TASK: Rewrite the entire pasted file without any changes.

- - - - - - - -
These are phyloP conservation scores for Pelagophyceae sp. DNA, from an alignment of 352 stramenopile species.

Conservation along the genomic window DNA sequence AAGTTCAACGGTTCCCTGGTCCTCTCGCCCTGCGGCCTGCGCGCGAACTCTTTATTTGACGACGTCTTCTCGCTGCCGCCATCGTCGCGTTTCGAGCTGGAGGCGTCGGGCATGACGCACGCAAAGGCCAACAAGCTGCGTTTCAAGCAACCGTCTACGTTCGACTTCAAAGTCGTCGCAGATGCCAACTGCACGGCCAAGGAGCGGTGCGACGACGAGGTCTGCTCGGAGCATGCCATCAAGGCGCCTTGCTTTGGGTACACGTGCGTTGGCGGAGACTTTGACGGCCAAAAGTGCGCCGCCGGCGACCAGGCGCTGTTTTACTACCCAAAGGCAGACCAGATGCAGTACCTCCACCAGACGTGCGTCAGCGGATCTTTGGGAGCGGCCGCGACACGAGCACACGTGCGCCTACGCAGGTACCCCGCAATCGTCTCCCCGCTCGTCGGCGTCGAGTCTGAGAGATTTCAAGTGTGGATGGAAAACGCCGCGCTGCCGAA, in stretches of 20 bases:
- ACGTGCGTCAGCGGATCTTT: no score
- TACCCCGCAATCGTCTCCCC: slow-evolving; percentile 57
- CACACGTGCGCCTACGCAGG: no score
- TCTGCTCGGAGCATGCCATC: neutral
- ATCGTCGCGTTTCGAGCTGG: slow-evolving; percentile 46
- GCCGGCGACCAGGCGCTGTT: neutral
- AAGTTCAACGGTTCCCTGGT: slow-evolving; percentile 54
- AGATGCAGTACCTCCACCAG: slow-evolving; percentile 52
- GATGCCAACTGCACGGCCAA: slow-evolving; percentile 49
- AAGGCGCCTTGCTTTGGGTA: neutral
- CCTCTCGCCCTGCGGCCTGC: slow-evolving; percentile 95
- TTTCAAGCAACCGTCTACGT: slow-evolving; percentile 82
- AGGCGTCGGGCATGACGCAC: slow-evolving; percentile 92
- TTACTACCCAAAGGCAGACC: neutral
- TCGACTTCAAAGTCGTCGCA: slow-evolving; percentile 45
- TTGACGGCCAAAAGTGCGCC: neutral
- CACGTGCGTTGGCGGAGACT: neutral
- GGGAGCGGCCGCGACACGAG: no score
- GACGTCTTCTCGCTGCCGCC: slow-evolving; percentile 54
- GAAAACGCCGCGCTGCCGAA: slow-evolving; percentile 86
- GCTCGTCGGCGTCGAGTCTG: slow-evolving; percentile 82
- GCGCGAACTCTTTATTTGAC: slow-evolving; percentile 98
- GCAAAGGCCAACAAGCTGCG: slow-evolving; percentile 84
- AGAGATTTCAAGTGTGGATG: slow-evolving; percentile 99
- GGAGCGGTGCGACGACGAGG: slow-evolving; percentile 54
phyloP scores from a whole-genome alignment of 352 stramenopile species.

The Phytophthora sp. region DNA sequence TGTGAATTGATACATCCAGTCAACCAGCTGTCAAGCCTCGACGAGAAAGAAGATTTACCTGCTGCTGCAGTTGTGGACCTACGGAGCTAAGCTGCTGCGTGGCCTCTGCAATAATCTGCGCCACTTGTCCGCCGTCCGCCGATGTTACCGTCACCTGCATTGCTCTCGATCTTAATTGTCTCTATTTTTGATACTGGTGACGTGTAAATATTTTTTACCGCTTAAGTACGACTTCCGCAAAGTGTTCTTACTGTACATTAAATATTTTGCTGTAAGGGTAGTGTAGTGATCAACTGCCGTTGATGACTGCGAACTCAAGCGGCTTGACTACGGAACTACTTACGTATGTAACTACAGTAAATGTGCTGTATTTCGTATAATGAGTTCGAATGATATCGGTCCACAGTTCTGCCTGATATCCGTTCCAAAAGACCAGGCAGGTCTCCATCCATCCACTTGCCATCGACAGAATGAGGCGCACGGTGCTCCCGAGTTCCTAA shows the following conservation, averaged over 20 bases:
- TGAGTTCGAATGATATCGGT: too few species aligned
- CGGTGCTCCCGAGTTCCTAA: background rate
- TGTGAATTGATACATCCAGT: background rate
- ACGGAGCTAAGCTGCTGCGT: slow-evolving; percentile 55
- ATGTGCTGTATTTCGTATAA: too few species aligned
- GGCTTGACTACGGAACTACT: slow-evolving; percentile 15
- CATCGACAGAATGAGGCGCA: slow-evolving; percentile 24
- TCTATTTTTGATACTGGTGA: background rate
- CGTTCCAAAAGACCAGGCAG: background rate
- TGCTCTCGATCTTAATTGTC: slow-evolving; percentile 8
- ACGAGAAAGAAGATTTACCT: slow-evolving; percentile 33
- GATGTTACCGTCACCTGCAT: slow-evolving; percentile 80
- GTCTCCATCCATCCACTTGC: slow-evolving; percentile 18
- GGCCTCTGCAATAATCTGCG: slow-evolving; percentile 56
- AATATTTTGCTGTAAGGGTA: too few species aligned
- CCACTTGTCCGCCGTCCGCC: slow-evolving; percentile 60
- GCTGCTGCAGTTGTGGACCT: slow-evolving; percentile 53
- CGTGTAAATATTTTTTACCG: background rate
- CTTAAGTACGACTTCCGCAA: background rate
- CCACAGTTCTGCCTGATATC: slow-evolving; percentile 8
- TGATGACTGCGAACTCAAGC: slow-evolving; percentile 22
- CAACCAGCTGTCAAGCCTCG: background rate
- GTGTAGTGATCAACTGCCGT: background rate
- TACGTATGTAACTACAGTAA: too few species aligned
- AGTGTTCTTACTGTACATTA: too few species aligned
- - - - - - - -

These are phyloP conservation scores for Pelagophyceae sp. DNA, from an alignment of 352 stramenopile species.

Conservation along the genomic window DNA sequence AAGTTCAACGGTTCCCTGGTCCTCTCGCCCTGCGGCCTGCGCGCGAACTCTTTATTTGACGACGTCTTCTCGCTGCCGCCATCGTCGCGTTTCGAGCTGGAGGCGTCGGGCATGACGCACGCAAAGGCCAACAAGCTGCGTTTCAAGCAACCGTCTACGTTCGACTTCAAAGTCGTCGCAGATGCCAACTGCACGGCCAAGGAGCGGTGCGACGACGAGGTCTGCTCGGAGCATGCCATCAAGGCGCCTTGCTTTGGGTACACGTGCGTTGGCGGAGACTTTGACGGCCAAAAGTGCGCCGCCGGCGACCAGGCGCTGTTTTACTACCCAAAGGCAGACCAGATGCAGTACCTCCACCAGACGTGCGTCAGCGGATCTTTGGGAGCGGCCGCGACACGAGCACACGTGCGCCTACGCAGGTACCCCGCAATCGTCTCCCCGCTCGTCGGCGTCGAGTCTGAGAGATTTCAAGTGTGGATGGAAAACGCCGCGCTGCCGAA, in stretches of 20 bases:
- ACGTGCGTCAGCGGATCTTT: no score
- TACCCCGCAATCGTCTCCCC: slow-evolving; percentile 57
- CACACGTGCGCCTACGCAGG: no score
- TCTGCTCGGAGCATGCCATC: neutral
- ATCGTCGCGTTTCGAGCTGG: slow-evolving; percentile 46
- GCCGGCGACCAGGCGCTGTT: neutral
- AAGTTCAACGGTTCCCTGGT: slow-evolving; percentile 54
- AGATGCAGTACCTCCACCAG: slow-evolving; percentile 52
- GATGCCAACTGCACGGCCAA: slow-evolving; percentile 49
- AAGGCGCCTTGCTTTGGGTA: neutral
- CCTCTCGCCCTGCGGCCTGC: slow-evolving; percentile 95
- TTTCAAGCAACCGTCTACGT: slow-evolving; percentile 82
- AGGCGTCGGGCATGACGCAC: slow-evolving; percentile 92
- TTACTACCCAAAGGCAGACC: neutral
- TCGACTTCAAAGTCGTCGCA: slow-evolving; percentile 45
- TTGACGGCCAAAAGTGCGCC: neutral
- CACGTGCGTTGGCGGAGACT: neutral
- GGGAGCGGCCGCGACACGAG: no score
- GACGTCTTCTCGCTGCCGCC: slow-evolving; percentile 54
- GAAAACGCCGCGCTGCCGAA: slow-evolving; percentile 86
- GCTCGTCGGCGTCGAGTCTG: slow-evolving; percentile 82
- GCGCGAACTCTTTATTTGAC: slow-evolving; percentile 98
- GCAAAGGCCAACAAGCTGCG: slow-evolving; percentile 84
- AGAGATTTCAAGTGTGGATG: slow-evolving; percentile 99
- GGAGCGGTGCGACGACGAGG: slow-evolving; percentile 54
phyloP scores from a whole-genome alignment of 352 stramenopile species.

The Phytophthora sp. region DNA sequence TGTGAATTGATACATCCAGTCAACCAGCTGTCAAGCCTCGACGAGAAAGAAGATTTACCTGCTGCTGCAGTTGTGGACCTACGGAGCTAAGCTGCTGCGTGGCCTCTGCAATAATCTGCGCCACTTGTCCGCCGTCCGCCGATGTTACCGTCACCTGCATTGCTCTCGATCTTAATTGTCTCTATTTTTGATACTGGTGACGTGTAAATATTTTTTACCGCTTAAGTACGACTTCCGCAAAGTGTTCTTACTGTACATTAAATATTTTGCTGTAAGGGTAGTGTAGTGATCAACTGCCGTTGATGACTGCGAACTCAAGCGGCTTGACTACGGAACTACTTACGTATGTAACTACAGTAAATGTGCTGTATTTCGTATAATGAGTTCGAATGATATCGGTCCACAGTTCTGCCTGATATCCGTTCCAAAAGACCAGGCAGGTCTCCATCCATCCACTTGCCATCGACAGAATGAGGCGCACGGTGCTCCCGAGTTCCTAA shows the following conservation, averaged over 20 bases:
- TGAGTTCGAATGATATCGGT: too few species aligned
- CGGTGCTCCCGAGTTCCTAA: background rate
- TGTGAATTGATACATCCAGT: background rate
- ACGGAGCTAAGCTGCTGCGT: slow-evolving; percentile 55
- ATGTGCTGTATTTCGTATAA: too few species aligned
- GGCTTGACTACGGAACTACT: slow-evolving; percentile 15
- CATCGACAGAATGAGGCGCA: slow-evolving; percentile 24
- TCTATTTTTGATACTGGTGA: background rate
- CGTTCCAAAAGACCAGGCAG: background rate
- TGCTCTCGATCTTAATTGTC: slow-evolving; percentile 8
- ACGAGAAAGAAGATTTACCT: slow-evolving; percentile 33
- GATGTTACCGTCACCTGCAT: slow-evolving; percentile 80
- GTCTCCATCCATCCACTTGC: slow-evolving; percentile 18
- GGCCTCTGCAATAATCTGCG: slow-evolving; percentile 56
- AATATTTTGCTGTAAGGGTA: too few species aligned
- CCACTTGTCCGCCGTCCGCC: slow-evolving; percentile 60
- GCTGCTGCAGTTGTGGACCT: slow-evolving; percentile 53
- CGTGTAAATATTTTTTACCG: background rate
- CTTAAGTACGACTTCCGCAA: background rate
- CCACAGTTCTGCCTGATATC: slow-evolving; percentile 8
- TGATGACTGCGAACTCAAGC: slow-evolving; percentile 22
- CAACCAGCTGTCAAGCCTCG: background rate
- GTGTAGTGATCAACTGCCGT: background rate
- TACGTATGTAACTACAGTAA: too few species aligned
- AGTGTTCTTACTGTACATTA: too few species aligned